Anomalisa is playing in the Plymouth Arts Centre Cinema from 15 – 21 April
To say Anomalisa is set to be one of the most unique films of the year feels like somewhat of an understatement.
Nominated for the Academy Award for Best Animated Film as well as a Golden Globe in the same category, Charlie Kaufman’s stop-motion comedy-drama would surely have walked away with the honours were it not for Pixar’s exceptional return to form with last year’s Inside Out. Anomalisa did win the Grand Jury Prize at the 72nd Venice International Film Festival, which represents a fine consolation.
It opens on a flight as author and customer service expert Michael Stone (voiced by David Thewlis) is travelling to Cincinnati on a business trip to promote his latest book at a convention with other customer service representatives. Stone appears downtrodden, pessimistic and tired with life. His interactions with other people are short and distant.
Before long you notice something curious about the other people in this movie – they all have the same face and even the same voice (Tom Noonan). That is, until Michael meets a woman named Lisa (Jennifer Jason Leigh), who he becomes smitten with because of the sheer fact that she’s different from everyone else – she has her own face, her own voice, a sense of individuality which Michael had become unaccustomed to as all others merged into one. Michael thus declares her an anomaly – Lisa becoming the ‘Anomalisa’ of the film’s title.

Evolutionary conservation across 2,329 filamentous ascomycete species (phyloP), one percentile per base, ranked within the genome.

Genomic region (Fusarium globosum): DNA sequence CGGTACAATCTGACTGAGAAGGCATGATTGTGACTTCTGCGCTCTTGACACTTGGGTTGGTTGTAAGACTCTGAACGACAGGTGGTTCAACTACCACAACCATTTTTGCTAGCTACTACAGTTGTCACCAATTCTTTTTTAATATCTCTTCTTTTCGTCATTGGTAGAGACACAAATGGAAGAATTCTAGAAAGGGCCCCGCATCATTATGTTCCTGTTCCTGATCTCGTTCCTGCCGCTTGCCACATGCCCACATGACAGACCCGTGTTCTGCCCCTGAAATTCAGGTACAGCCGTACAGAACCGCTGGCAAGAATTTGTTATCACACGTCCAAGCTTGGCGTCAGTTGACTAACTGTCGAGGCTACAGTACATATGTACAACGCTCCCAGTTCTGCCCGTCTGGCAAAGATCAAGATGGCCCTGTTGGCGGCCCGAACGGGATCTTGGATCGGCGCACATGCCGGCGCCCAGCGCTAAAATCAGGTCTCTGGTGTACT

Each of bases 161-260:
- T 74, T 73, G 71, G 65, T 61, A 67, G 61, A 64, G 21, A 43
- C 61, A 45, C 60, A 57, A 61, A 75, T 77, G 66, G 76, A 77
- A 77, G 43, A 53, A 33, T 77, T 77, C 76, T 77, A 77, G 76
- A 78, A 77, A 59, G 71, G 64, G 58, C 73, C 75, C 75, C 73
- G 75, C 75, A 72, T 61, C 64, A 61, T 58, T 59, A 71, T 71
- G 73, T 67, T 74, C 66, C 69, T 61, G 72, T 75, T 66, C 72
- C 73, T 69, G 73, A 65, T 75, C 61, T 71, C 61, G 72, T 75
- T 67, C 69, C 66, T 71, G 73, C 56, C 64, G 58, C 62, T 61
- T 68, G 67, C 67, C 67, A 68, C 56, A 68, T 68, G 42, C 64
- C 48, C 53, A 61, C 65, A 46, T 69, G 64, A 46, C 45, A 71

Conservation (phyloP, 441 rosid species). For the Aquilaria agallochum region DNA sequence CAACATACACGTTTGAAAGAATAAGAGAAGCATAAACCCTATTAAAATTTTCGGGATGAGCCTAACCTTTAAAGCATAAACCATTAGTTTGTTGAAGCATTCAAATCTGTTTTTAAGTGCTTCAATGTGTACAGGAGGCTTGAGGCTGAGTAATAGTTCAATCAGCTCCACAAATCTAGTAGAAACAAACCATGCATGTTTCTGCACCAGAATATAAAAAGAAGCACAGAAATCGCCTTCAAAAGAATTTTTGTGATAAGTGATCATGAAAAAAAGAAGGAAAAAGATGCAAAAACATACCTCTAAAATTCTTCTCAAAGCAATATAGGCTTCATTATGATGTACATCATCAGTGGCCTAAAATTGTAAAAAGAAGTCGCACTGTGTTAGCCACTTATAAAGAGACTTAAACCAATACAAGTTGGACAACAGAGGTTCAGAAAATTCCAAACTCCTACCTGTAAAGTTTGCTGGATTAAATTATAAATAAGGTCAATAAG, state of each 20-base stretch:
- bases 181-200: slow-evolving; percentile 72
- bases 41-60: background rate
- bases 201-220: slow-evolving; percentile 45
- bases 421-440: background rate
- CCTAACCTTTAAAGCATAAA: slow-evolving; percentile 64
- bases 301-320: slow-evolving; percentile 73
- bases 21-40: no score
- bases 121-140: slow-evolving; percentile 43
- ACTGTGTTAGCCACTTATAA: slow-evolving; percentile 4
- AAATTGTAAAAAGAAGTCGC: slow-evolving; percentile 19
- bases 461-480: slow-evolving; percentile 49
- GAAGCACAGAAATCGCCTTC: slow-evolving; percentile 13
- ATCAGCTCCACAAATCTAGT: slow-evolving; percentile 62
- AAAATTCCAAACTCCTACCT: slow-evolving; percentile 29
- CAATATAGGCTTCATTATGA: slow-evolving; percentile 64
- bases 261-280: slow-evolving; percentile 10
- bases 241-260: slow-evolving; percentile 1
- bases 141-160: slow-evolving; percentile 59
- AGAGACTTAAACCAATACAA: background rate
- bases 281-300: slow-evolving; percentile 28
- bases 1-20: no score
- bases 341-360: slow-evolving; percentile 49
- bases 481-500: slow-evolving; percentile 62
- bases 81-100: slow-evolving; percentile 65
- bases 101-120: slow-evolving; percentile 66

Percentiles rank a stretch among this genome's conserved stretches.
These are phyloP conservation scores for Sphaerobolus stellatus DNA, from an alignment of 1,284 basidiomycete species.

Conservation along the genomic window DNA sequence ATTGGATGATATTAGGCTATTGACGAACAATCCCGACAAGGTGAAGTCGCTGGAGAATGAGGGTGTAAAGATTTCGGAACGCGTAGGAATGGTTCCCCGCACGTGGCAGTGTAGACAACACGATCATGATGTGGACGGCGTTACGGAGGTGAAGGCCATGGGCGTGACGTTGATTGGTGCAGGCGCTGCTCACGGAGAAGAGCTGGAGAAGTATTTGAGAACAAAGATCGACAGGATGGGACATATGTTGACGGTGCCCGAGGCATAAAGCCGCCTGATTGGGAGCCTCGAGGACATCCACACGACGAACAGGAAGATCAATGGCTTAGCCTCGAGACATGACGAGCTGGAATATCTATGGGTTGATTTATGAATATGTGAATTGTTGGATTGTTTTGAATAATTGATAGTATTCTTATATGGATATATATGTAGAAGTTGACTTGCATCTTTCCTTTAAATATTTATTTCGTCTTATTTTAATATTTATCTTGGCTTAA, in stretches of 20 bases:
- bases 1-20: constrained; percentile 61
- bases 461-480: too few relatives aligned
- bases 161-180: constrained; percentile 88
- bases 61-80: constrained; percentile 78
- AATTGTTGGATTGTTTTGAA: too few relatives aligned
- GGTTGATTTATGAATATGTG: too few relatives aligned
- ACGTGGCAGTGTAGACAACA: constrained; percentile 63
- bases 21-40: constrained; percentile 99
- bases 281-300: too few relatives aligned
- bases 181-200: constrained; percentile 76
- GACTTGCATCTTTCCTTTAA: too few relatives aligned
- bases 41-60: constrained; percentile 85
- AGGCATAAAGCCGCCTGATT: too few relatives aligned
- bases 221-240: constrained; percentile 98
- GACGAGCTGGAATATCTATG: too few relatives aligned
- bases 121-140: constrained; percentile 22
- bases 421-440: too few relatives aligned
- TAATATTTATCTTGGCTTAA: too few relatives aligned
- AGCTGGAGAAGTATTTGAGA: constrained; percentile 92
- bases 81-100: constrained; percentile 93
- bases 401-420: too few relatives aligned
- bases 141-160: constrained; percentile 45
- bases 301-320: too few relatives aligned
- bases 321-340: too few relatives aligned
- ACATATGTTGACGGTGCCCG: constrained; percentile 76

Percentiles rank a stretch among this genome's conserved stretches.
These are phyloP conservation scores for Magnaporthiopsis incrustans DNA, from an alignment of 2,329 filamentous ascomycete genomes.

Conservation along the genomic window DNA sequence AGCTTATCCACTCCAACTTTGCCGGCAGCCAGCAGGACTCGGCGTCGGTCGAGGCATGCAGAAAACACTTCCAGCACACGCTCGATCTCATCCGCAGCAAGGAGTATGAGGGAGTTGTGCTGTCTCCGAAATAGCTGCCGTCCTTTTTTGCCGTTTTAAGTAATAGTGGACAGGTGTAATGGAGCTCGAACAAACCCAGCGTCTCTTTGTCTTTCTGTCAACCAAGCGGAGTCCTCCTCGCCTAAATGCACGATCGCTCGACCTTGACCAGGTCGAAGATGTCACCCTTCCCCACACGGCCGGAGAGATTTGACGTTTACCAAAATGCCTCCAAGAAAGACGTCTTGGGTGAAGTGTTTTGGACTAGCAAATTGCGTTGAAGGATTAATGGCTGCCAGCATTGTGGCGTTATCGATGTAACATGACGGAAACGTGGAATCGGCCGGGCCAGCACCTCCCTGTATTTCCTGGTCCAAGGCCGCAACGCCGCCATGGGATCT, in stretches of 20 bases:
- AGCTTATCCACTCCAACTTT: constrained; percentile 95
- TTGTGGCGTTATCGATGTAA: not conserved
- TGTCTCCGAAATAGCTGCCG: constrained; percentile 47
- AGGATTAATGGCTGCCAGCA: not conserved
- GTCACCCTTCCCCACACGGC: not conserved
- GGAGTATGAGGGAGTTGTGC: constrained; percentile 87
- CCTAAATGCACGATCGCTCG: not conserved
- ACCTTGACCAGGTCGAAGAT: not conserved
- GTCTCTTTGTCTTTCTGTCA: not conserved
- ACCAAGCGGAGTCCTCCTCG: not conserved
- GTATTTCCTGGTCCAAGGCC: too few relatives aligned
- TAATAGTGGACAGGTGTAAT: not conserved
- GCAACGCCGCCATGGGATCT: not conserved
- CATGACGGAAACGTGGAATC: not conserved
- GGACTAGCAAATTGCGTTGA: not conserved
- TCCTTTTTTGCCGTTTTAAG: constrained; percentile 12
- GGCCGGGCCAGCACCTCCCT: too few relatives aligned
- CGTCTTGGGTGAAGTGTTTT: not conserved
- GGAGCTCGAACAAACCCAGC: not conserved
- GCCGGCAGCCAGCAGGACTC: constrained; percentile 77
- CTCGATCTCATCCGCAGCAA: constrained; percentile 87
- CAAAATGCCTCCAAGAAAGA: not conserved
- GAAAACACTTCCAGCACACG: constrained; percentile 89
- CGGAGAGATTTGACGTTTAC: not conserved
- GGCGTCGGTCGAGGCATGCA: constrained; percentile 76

To go into any further details would spoil the experience of discovering how this plot plays out. Kaufman has crafted a story (originally written as a stage play in 2005) that deftly captures a sense of identity crisis and loss of enthusiasm for the intricacies of everyday life, with the appropriately middle-aged Michael as his conduit. We get the feeling that Michael’s current lifestyle is tinged with regret; an entertaining dream sequence at one point during the movie illustrates the character’s failing attempts to outrun what he cannot avoid.
There’s an undertone of seediness to certain parts of the movie that may put some viewers off, but this is easily outdone by its outstanding visual achievements, which help to ensure Anomalisa will appeal to anyone with the slightest interest in filmmaking or animation. The main selling point of the film is, of course, its use of 3-D puppets – there does come a point when you forget them as you become immersed – and they somehow make the experience seem more real than if we had been looking at actual people the entire time.
Perhaps it will become known as a novelty film in hindsight, and people may use that as a criticism. Regardless, it’s one that has to be seen and appreciated for what it is… quite simply, a movie that will be talked about for years to come.